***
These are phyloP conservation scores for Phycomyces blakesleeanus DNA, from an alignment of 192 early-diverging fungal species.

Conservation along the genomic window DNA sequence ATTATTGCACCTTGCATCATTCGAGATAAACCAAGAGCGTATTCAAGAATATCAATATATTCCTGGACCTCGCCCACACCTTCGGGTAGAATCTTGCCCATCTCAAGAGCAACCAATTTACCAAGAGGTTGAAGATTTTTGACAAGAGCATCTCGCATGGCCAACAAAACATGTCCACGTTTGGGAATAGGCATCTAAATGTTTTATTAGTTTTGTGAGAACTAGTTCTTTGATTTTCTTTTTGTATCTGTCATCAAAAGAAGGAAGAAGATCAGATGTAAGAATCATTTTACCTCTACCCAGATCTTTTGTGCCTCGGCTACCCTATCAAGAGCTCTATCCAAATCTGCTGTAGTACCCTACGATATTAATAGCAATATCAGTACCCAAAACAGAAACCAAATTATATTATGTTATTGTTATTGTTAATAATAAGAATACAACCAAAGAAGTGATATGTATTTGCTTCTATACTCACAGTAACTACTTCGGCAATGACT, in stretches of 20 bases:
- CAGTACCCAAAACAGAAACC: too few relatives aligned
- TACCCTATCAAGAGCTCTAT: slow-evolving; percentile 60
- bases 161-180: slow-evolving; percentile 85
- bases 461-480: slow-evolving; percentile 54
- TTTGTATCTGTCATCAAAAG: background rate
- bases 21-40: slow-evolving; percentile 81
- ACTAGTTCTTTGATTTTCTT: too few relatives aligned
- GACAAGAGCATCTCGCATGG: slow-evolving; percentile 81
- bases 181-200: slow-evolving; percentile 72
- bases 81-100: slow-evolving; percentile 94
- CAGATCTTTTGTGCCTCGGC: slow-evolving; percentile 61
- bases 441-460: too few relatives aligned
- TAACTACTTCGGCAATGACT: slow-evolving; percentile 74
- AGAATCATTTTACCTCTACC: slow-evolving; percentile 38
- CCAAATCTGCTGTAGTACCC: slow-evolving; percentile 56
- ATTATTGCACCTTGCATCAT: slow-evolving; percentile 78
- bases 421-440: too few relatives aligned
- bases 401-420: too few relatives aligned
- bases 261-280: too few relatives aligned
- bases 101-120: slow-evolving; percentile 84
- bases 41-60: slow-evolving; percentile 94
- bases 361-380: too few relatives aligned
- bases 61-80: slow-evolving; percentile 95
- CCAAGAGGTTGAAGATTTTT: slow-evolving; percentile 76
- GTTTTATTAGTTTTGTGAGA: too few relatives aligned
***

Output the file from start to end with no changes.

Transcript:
These are phyloP conservation scores for Phycomyces blakesleeanus DNA, from an alignment of 192 early-diverging fungal species.

Conservation along the genomic window DNA sequence ATTATTGCACCTTGCATCATTCGAGATAAACCAAGAGCGTATTCAAGAATATCAATATATTCCTGGACCTCGCCCACACCTTCGGGTAGAATCTTGCCCATCTCAAGAGCAACCAATTTACCAAGAGGTTGAAGATTTTTGACAAGAGCATCTCGCATGGCCAACAAAACATGTCCACGTTTGGGAATAGGCATCTAAATGTTTTATTAGTTTTGTGAGAACTAGTTCTTTGATTTTCTTTTTGTATCTGTCATCAAAAGAAGGAAGAAGATCAGATGTAAGAATCATTTTACCTCTACCCAGATCTTTTGTGCCTCGGCTACCCTATCAAGAGCTCTATCCAAATCTGCTGTAGTACCCTACGATATTAATAGCAATATCAGTACCCAAAACAGAAACCAAATTATATTATGTTATTGTTATTGTTAATAATAAGAATACAACCAAAGAAGTGATATGTATTTGCTTCTATACTCACAGTAACTACTTCGGCAATGACT, in stretches of 20 bases:
- CAGTACCCAAAACAGAAACC: too few relatives aligned
- TACCCTATCAAGAGCTCTAT: slow-evolving; percentile 60
- bases 161-180: slow-evolving; percentile 85
- bases 461-480: slow-evolving; percentile 54
- TTTGTATCTGTCATCAAAAG: background rate
- bases 21-40: slow-evolving; percentile 81
- ACTAGTTCTTTGATTTTCTT: too few relatives aligned
- GACAAGAGCATCTCGCATGG: slow-evolving; percentile 81
- bases 181-200: slow-evolving; percentile 72
- bases 81-100: slow-evolving; percentile 94
- CAGATCTTTTGTGCCTCGGC: slow-evolving; percentile 61
- bases 441-460: too few relatives aligned
- TAACTACTTCGGCAATGACT: slow-evolving; percentile 74
- AGAATCATTTTACCTCTACC: slow-evolving; percentile 38
- CCAAATCTGCTGTAGTACCC: slow-evolving; percentile 56
- ATTATTGCACCTTGCATCAT: slow-evolving; percentile 78
- bases 421-440: too few relatives aligned
- bases 401-420: too few relatives aligned
- bases 261-280: too few relatives aligned
- bases 101-120: slow-evolving; percentile 84
- bases 41-60: slow-evolving; percentile 94
- bases 361-380: too few relatives aligned
- bases 61-80: slow-evolving; percentile 95
- CCAAGAGGTTGAAGATTTTT: slow-evolving; percentile 76
- GTTTTATTAGTTTTGTGAGA: too few relatives aligned